Heavy snowfall in Oregon, Idaho, Alaska is causing buildings to collapse
BOISE — For buildings in parts of the snow-covered U.S. West, it has become a winter where the weak do not survive.
The accumulated weight of snow has crushed an old lumber mill in Oregon, the main grocery store in a small Idaho town, a sports complex in Alaska and a conference center in Colorado, among others.
The snow has led to some injuries and at least one death, when the roof of a woman’s snow-laden porch in northern Idaho fell while she was underneath it, officials say. Authorities fear more collapses will come.
Storms this month have blanketed the West and kept dumping more snow on top of it. Experts say the rare combination of greater snowfall at lower elevations and prolonged cold temperatures that allowed the snow to accumulate without melting away is partly to blame for the collapses.
The combination builds up an amount of snow that exceeds building codes set for weather expected only twice a century, said Dell Winegar, president of the Idaho Onion Growers Association, whose industry has felt the pain at its facilities.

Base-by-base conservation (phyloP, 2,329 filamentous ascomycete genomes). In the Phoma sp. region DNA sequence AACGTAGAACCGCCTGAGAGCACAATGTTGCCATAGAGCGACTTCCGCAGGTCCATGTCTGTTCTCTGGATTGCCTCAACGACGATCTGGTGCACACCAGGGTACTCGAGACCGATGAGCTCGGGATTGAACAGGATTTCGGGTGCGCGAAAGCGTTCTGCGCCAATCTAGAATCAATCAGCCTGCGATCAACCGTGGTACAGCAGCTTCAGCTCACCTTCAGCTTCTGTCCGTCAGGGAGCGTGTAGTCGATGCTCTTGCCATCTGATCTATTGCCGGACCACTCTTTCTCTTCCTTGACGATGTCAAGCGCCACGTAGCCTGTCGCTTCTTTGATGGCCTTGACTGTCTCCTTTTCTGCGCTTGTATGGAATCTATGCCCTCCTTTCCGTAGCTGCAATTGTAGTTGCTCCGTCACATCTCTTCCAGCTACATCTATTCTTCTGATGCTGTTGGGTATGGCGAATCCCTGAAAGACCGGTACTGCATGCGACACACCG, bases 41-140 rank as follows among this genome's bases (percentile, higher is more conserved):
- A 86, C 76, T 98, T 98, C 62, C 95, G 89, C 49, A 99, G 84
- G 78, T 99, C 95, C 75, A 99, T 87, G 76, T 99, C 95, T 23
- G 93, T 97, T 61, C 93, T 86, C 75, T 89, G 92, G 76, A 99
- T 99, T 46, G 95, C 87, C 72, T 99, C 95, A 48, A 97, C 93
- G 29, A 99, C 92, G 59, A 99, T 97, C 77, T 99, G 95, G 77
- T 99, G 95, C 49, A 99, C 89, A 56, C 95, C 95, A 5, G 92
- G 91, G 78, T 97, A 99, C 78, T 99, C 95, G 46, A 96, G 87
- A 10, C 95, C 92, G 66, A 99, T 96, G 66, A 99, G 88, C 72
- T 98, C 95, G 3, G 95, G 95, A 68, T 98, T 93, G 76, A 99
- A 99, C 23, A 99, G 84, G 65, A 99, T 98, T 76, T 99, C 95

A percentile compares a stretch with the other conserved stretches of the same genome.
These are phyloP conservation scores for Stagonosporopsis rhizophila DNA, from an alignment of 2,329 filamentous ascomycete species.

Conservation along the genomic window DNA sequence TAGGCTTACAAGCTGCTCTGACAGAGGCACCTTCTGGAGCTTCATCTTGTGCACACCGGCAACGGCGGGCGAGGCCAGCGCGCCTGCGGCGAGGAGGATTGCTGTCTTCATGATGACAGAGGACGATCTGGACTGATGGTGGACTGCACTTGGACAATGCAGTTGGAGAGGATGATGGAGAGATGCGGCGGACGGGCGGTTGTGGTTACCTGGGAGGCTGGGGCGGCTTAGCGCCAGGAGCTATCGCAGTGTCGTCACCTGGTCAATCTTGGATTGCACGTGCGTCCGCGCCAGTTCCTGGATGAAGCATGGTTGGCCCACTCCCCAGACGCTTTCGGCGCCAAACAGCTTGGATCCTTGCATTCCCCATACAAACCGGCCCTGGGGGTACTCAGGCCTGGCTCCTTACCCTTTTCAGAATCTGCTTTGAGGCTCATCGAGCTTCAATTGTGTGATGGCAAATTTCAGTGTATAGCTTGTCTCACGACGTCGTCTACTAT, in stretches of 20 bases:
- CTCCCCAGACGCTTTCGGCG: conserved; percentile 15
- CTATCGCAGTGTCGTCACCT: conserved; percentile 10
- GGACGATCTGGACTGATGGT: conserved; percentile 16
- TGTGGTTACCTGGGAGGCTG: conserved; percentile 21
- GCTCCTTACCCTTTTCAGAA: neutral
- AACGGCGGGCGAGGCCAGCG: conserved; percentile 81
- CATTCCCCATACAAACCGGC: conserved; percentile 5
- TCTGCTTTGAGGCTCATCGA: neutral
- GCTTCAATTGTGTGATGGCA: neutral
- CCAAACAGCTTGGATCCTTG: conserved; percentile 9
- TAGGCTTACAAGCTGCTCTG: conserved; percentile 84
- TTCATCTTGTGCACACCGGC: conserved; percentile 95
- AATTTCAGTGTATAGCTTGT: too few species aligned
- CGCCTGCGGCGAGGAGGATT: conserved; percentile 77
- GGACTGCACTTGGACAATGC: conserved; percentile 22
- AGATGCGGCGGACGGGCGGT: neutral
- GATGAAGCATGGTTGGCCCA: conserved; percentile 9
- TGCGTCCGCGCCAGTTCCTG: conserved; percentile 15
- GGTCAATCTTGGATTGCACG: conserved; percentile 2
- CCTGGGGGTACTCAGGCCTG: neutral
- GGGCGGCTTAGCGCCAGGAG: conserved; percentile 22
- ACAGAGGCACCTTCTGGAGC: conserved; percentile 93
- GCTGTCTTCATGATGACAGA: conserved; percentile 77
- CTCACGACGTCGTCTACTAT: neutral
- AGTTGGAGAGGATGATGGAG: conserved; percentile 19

Nearly 20 buildings that store and package onions have crashed down in Idaho and Oregon, leading prices to spike from $3.50 to $6.50 for a 50-pound bag of yellow jumbo onions.
While lower elevations are getting record snow, mountains in the West are only somewhat above average, forecasters say.
But “that snow hasn’t been melting,” said Troy Lindquist of the National Weather Service. “We’re ending up with snow loads on roofs that we typically don’t see around here.”
Abramovich said 20 inches of snow can weigh about 10 pounds per square foot. That means a portion of a 20-by-20 foot roof with that amount of snow would be supporting about 4,000 pounds.
A former factory was bearing much more weight than that when it collapsed this month in the upscale Old Mill District of Bend, Ore.
The building, covering 7.5 acres with nearly 30 inches of snow on its roof, was a remnant of an era when two large lumber mills stood where shops and restaurants now do. It stored about 60 campers and motor homes, said Scott Carlson, chief financial officer of Hooker Creek, a construction-materials company that owns the building.
“Typically, we get a lot of snow, but it usually melts some between snowstorms,” he said, noting that new storms made it too dangerous to remove the snow.